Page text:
Researchers from the National Institute of Standards and Technology (NIST) and the National Renewable Energy Laboratory (NREL) have reported a way to measure the amount of laser light needed to shift the electrons in a type of quantum dot between two discrete states—a low energy, ground state and a higher energy, excited state. Quantum dots may be able to serve as the ones and zeros in a quantum computer, once physicists have the ability to turn them "on" and "off". NIST's and NREL's new technique measures the dipole moment directly by enclosing the dots in a cavity, a dimming laser light pulse passing over them repeatedly. This in turn helps measure the dipole moment, indicating how easy the dots are to excite. For details, go to http://nist.gov.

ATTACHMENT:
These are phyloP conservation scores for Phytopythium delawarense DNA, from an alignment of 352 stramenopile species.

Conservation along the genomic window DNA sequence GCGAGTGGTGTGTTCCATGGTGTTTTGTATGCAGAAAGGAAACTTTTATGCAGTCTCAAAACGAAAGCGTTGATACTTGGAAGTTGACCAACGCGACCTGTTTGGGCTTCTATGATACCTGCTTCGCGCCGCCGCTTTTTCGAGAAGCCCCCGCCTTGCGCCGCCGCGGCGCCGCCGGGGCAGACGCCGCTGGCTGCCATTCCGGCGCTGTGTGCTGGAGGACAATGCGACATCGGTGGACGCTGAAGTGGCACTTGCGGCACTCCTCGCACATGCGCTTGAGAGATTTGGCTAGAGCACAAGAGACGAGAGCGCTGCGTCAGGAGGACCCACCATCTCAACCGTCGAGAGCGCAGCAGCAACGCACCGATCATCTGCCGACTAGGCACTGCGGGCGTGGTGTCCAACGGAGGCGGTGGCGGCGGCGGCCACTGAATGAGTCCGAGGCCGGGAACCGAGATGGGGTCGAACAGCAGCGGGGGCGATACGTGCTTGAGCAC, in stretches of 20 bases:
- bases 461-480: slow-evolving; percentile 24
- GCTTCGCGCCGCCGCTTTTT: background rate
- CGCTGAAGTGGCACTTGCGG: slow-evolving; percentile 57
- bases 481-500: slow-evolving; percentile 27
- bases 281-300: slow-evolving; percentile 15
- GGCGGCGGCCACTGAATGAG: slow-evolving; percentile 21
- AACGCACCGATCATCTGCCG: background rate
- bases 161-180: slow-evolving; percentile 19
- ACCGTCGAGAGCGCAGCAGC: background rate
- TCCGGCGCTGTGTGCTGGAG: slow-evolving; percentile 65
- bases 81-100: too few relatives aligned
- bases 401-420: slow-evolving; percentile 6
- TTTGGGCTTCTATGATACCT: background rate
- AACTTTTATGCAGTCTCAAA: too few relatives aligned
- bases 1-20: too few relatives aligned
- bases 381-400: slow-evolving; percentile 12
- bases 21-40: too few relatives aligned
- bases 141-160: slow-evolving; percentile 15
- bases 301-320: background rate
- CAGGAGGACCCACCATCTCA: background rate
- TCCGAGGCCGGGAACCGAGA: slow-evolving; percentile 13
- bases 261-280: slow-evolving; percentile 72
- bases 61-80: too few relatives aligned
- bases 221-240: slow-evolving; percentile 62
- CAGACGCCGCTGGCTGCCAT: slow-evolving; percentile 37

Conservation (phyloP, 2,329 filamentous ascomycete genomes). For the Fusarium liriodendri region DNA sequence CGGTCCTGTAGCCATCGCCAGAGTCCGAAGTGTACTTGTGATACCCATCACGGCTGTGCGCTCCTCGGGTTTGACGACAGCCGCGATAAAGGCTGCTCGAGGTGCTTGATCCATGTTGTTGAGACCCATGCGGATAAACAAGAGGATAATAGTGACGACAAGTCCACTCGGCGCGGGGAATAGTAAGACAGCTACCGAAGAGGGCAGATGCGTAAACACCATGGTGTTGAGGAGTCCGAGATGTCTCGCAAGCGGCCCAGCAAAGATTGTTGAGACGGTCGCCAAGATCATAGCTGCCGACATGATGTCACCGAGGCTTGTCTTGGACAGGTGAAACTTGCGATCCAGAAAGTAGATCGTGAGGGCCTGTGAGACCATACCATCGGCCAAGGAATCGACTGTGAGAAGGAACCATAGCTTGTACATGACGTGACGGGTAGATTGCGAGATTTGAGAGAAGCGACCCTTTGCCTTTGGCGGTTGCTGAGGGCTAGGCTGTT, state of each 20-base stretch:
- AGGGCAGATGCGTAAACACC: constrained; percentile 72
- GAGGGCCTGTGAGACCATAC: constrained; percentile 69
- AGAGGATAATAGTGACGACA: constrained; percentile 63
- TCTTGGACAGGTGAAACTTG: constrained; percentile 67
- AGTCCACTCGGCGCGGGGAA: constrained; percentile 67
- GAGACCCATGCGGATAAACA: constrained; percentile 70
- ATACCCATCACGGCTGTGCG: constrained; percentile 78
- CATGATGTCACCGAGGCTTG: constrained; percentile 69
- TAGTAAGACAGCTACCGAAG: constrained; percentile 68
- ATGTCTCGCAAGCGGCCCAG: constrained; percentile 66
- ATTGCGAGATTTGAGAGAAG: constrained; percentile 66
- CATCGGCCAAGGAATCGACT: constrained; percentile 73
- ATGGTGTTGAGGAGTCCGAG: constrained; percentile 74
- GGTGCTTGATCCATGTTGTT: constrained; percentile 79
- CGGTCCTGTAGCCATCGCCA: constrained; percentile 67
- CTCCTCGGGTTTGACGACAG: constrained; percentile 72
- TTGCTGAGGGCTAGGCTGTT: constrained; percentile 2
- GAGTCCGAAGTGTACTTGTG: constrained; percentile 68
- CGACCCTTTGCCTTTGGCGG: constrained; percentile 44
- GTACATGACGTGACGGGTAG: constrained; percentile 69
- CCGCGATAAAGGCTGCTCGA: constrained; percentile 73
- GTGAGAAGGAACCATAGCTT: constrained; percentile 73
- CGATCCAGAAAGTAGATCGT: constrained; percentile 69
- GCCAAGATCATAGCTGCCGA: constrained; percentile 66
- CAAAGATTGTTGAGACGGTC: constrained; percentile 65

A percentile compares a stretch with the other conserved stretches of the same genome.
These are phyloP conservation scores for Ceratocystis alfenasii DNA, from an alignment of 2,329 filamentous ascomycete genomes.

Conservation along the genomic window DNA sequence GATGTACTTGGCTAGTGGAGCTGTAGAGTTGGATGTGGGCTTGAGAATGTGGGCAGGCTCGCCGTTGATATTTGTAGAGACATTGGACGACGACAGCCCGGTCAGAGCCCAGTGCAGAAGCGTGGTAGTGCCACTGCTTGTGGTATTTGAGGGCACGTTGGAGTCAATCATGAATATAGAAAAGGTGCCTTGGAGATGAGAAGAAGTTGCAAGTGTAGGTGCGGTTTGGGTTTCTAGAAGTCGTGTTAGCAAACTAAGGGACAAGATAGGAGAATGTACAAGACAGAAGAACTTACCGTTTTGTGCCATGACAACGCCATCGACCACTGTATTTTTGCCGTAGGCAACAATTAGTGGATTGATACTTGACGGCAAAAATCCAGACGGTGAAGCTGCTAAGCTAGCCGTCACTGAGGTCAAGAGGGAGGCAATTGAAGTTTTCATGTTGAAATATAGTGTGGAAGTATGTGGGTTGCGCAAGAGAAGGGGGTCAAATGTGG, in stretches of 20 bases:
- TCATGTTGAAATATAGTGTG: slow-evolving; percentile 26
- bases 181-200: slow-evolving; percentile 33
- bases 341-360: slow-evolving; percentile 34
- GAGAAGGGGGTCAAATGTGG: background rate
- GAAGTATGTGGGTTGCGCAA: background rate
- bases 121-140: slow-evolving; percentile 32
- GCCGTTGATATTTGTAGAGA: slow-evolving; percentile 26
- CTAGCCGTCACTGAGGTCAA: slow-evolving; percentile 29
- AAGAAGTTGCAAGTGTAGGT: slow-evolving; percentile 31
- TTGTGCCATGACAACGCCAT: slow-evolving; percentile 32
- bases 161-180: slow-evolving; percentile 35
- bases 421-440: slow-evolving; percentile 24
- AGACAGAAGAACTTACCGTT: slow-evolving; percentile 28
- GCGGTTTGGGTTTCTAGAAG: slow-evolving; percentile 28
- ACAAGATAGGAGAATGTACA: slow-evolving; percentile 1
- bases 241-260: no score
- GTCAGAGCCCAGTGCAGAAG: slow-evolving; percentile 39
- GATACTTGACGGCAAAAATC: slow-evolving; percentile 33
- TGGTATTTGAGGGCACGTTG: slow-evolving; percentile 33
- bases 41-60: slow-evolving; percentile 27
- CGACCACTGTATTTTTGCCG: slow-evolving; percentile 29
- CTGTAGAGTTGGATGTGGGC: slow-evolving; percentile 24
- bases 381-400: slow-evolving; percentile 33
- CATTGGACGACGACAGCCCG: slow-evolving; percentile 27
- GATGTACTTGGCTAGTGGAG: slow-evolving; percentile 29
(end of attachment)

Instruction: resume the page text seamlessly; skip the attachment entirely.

The amount of plastic clogging the ocean continues to grow. Some startling, not-so-good news has come out recently about the roles plastic is playing in the ocean, as well as more heartening news about efforts to collect and reuse it.
Some of our culture's most enduring robots appeared in the 80s. The Aliens series produced another evil android, and we saw light robot fare in the form of Short Circuit. Two of the great robots of all time also showed up: The Terminator and RoboCop.
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